Neural Signal Processing Algorithms
technological and experimental advances in the capabilities to record
signals from neural systems have led to an unprecedented increase in
the types and volume of data collected in neuroscience experiments and
hence, in the need for appropriate techniques to analyze them.
Therefore, using combinations of likelihood, Bayesian, state-space,
time-series and point process approaches, a primary focus of the
research in my laboratory is the development of statistical methods and
signal-processing algorithms for neuroscience data analysis.
We have used our methods to:
- characterize how hippocampal neurons represent spatial information in their ensemble firing patterns.
- analyze formation of spatial receptive fields in the hippocampus during learning of novel environments.
- relate changes in hippocampal neural activity to changes in performance during procedural learning.
- improve signal extraction from fMR imaging time-series.
- characterize the spiking properties of neurons in primary motor cortex.
dynamically sources of neural activity in the brain from EEG and MEG
recordings made during cognitive, motor and somatosensory tasks.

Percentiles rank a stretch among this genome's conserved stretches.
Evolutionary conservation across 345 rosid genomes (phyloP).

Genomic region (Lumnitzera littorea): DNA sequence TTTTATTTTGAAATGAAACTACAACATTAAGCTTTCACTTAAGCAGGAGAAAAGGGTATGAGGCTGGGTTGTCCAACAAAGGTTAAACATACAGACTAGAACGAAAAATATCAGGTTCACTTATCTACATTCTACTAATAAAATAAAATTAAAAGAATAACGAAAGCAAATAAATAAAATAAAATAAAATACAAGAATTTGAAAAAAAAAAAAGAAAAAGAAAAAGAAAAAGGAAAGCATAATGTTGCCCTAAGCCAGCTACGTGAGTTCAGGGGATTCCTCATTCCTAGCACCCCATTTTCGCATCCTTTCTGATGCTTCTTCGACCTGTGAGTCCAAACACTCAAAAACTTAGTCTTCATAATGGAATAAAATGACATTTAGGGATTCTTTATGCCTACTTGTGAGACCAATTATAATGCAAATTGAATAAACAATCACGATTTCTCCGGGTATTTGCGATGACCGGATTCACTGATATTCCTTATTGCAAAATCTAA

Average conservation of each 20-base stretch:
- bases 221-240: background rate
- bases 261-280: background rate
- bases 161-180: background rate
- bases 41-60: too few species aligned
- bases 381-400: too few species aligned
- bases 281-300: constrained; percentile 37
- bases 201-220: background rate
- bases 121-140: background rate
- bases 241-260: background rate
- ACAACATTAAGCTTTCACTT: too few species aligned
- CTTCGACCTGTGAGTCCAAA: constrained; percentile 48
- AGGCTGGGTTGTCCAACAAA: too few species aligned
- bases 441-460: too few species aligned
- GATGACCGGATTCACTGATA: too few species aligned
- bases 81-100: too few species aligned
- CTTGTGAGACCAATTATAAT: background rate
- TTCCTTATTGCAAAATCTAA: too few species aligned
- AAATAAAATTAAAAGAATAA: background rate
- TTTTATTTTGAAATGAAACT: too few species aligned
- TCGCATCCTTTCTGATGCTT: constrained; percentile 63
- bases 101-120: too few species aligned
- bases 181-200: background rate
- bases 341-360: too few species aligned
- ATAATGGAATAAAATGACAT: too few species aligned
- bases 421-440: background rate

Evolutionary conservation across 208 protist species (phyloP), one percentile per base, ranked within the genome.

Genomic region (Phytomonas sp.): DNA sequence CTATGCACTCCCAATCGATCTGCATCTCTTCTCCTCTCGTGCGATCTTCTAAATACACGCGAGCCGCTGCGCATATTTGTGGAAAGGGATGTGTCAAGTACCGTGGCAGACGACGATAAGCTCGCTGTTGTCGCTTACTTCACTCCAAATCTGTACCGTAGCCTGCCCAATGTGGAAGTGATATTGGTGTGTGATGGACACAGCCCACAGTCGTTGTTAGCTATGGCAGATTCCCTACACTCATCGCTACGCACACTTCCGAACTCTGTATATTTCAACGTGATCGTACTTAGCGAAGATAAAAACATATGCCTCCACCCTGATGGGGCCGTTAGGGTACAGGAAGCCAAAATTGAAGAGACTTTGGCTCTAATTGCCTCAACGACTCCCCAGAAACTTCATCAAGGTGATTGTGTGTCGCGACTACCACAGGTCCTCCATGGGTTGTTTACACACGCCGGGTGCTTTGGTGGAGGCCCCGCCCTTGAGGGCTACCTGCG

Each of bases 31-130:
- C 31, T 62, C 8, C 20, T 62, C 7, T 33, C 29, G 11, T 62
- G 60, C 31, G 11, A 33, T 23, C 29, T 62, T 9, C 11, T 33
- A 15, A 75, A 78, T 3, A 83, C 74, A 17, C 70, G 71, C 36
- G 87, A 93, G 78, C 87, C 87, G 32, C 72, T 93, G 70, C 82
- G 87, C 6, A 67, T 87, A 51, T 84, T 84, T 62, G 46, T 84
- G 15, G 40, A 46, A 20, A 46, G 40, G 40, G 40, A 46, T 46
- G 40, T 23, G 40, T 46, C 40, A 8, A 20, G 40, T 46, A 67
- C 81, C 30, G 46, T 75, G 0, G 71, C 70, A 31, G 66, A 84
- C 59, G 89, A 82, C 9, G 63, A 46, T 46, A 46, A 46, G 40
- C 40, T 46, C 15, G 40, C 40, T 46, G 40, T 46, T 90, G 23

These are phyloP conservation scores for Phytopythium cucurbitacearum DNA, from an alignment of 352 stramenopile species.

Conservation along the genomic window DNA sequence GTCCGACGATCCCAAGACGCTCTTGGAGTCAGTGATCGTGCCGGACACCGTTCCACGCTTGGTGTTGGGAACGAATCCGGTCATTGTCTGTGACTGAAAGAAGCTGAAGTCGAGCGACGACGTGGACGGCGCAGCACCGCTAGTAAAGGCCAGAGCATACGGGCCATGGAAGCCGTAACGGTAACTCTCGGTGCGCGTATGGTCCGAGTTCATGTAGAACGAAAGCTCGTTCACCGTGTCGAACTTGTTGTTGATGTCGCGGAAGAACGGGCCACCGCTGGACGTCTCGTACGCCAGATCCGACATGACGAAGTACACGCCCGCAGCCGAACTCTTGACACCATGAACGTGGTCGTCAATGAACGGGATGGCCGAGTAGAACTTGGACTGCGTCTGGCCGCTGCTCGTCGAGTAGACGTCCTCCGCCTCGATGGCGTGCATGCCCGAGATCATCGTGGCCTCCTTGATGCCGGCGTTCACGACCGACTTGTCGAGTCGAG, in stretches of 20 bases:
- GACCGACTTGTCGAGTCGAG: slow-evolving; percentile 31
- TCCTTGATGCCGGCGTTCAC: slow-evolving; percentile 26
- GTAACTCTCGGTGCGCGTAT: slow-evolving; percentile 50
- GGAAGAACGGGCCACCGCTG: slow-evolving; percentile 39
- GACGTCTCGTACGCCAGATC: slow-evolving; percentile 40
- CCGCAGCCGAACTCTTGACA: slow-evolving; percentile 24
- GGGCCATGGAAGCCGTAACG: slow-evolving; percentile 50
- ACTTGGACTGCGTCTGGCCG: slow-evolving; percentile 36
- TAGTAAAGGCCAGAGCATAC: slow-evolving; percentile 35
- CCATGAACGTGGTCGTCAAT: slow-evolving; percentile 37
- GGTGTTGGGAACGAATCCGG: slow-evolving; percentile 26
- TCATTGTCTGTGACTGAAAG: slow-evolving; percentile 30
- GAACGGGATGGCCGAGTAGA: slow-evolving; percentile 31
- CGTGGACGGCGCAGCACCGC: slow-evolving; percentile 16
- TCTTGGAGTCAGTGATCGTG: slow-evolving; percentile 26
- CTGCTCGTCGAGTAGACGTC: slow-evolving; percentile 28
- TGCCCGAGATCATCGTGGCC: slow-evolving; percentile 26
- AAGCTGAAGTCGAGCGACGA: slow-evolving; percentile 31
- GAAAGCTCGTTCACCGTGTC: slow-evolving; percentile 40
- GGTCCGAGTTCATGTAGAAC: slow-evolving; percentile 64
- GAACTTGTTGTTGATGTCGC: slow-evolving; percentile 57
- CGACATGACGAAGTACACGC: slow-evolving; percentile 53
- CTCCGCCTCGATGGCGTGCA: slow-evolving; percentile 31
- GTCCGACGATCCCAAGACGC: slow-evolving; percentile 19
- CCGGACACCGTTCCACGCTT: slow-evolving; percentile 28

- measure the period of the circadian pacemaker (human biological clock) and its sensitivity to light.
- characterize the dynamics of human heart beats in physiological and pathological states.
Understanding General Anesthesia
General anesthesia is a fascinating man-made,
neurophysiological phenomenon that has been developed empirically to enable safe
and humane performance of surgical and non-surgical procedures. The state
consists of unconsciousness, amnesia, analgesia, and immobility along with maintenance
of physiological stability. In the United States, more than 60,000 patients
receive general anesthesia daily. Despite
use of general anesthesia in this country for nearly 166 years, how these drugs
act in the brain and central nervous system to create this state remains poorly
understood. In 2005, Science
considered understanding anesthetic mechanisms to be one of the important unsolved
mysteries of modern medicine.
Emery N. Brown, Member Elect to the National Academy of Engineering
Emery N. Brown, Guggenheim Fellow in Applied Mathematics
Emery N. Brown, 2015 American Society of Anesthesiologists Award for Excellence in Research.
Emery N. Brown, Member Elect to the National Academy of Sciences